19 March, 2007

'Who do you read?'

I realise there currently is the cult of Mr B going on, and it interests me just how, given the whole blogosphere mindset, why it is that everyone settles on the same few blogs (no offence to any of them). Is it because they have the insight? Is it because they jumped on the band-wagon at the right time? or maybe its because they are just humourous? Or perhaps they just post reguarly (I hope not)?

Well it got me thinking - which blogs or websites do I actually read? As in day to day. Well apparently nothing makes a good PR post, than some good, ol' fashioned endorsement. so here are the ones I like to read:

The Worlds Leading
Now I only found out about this from a freelance tech journalist who said to me; if you want to get ahead read this. And it is a must read. If you want to go into the Tech PR profession. Granted I am a little scared to put a link up to it, mainly because of the flaring I could get, but if you want to know your sh*it, this is what you need to read.

Holy Moly
If I can give you one tip in life (Baz Lurman style) it would be this: read Holy Moly and sign up to the weekly newsletter.

Please see above (I know it only comes out once a week and is non-conducive to the comment above but hey - its my blog)

Charlie Brooker
I would give, OK, maybe not my eye teeth but a lot just to be able to comand the prose like this man. There are certain times when I know, on my best day, I can never have comand of the language like he does and, as much as I hope, it won't happen. His Joe Mott column reduced me to tears of laughter and envy.

So thats it. Those are the things that make me want to write more and it annoys me I don't a) write like them and b) that I don't put more effort in so I can.

However there is one more link I give you (and I know Helen will kill me for this) if you are in London and you need the best networking event see these nights and get yourself on the list and hey, I'll see you at the bar.

02 March, 2007

The American-isms

This was never meant to be a blog about my bug-bares. but I am continually thinking that my computer is out to upset me. I found a new mouse and now it only understands want I am trying to do about, say, 5% of the time. I wouldn't mind except it keeps on clicking on things whenever it sees it. I swear, maybe it is because Alex can be a boy's name I get up to 20 different viagra programmes (which is always exciting to see what they come up with [excuse the pun] next).

Anyway, what's been interesting me lately is the difference between the Americans and the British. despite the obvious accents. Do we have different ideas when it comes to PR, and having said that, attitudes in general.

Now that sounds very simplistic. Obviously a) Yes we do and b) Yes of course. But let me 'break it down for y'all

In America (sorry if you are from there and feel free to disagree) there is no culture of national newspaper. Don't get me wrong, there is the USA Today and the Times. But, apart from them, in the whole country, really there are no national papers, well not how we British imagine. For example, (to get into the mentality) it is a bit like coming from a small village where all you rely on for news is the local paper, which (although doing a bang-up job) gives you only the local news. Now imagine that on a bigger scale (and yes, I do realise that most of the states are bigger then England, but here-in lies my point).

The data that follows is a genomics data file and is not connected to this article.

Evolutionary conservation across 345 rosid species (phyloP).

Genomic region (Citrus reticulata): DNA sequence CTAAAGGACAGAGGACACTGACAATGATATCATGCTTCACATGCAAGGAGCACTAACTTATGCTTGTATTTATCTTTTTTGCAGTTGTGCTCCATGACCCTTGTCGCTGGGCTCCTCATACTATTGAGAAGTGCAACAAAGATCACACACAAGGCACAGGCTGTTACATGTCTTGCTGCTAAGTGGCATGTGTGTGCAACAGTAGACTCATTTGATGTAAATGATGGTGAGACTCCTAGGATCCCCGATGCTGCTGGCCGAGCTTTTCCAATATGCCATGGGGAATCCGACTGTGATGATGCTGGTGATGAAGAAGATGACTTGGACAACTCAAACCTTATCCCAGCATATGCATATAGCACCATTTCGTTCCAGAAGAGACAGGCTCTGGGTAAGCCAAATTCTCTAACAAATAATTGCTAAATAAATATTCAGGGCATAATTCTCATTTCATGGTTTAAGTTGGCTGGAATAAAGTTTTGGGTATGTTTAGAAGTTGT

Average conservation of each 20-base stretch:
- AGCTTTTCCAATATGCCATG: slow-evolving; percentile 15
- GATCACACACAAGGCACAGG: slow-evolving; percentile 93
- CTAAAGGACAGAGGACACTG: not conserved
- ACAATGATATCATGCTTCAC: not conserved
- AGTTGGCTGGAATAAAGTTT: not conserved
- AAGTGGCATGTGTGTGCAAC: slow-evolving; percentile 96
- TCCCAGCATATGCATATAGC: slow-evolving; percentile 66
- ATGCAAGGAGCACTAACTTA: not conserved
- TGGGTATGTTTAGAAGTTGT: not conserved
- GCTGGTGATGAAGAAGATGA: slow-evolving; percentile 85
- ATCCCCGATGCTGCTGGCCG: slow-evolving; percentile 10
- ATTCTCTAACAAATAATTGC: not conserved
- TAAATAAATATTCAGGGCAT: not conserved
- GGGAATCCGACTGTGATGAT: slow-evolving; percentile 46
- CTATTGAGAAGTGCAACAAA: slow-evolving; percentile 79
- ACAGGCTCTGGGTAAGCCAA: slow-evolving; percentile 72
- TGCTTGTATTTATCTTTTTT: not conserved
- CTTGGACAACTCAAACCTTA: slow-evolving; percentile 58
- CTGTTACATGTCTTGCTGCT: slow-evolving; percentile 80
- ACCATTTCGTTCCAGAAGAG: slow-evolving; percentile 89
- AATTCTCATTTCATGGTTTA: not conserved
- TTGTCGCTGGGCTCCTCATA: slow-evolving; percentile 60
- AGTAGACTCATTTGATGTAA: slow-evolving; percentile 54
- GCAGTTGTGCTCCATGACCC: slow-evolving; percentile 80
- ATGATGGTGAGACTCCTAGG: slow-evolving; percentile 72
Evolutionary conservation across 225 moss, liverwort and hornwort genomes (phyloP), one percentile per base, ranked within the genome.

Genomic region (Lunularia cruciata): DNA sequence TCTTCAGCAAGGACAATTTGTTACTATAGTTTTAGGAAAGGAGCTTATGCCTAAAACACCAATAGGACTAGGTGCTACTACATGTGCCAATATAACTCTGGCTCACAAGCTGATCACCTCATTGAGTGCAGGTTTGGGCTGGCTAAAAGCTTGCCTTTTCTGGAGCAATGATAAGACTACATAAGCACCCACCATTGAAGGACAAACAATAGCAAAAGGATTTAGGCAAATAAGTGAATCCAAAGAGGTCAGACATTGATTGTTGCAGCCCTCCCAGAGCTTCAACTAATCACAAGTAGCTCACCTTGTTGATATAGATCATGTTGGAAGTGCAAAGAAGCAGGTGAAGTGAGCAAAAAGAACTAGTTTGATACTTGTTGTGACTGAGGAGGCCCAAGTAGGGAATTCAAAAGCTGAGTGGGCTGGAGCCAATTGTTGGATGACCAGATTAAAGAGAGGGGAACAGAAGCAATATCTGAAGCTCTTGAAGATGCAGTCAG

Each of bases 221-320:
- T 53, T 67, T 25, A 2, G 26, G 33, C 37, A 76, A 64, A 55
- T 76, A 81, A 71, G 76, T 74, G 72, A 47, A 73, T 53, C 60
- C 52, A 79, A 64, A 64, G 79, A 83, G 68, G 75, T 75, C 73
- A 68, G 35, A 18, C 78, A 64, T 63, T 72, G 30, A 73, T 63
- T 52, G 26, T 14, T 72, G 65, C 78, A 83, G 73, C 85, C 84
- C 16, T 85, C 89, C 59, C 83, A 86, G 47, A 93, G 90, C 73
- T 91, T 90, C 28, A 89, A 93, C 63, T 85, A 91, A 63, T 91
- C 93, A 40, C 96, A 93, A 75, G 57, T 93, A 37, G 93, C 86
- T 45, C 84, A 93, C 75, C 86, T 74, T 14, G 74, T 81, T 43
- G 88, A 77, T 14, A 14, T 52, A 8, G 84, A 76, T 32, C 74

Now as PRs, whose job it is to know and read all the media, I don't envy those in the US one little bit. Imagine, you have to read all the local news, just to know whats going on. And I mean ALL the local news. From the Croydon Advertiser to the Yorkshire Post up to The Record. Everything. As much as I eat up news, as much as I enjoy the thrill of being up-to-date with everything. I don't envy having to sort through what is going to in order to spark conversation and interest and with the time difference all the time (sorry) what is totally news-worthy that you have to have waking people up to comment on, only to find it isn't local enough. Nightmare.

But, and I eluded to it earlier, it is a different market. And the more I work on international things the more I realise that, much like you can never count on your computer (see what I did there by bringing it back to the beginning - Richard Bailey taught me that [and plus the American office, from my experience are about twenty time more efficient than I probably am so it isn't really fair to mention them alongside my PC])

a) There is no such thing as a 'nationwide press' only demographics of readers and secondly

b) If you message is strong enough, then people will be interested, whether it is a local story or otherwise.

But I think that sometimes in the UK we don't fully realise how different it is. We are brought up on a media diet of so much nationwide choice, that often the American market can seem like a different world entirely. And one I (would personally love to 'do a Paull' and see) would one day hope to understand and see.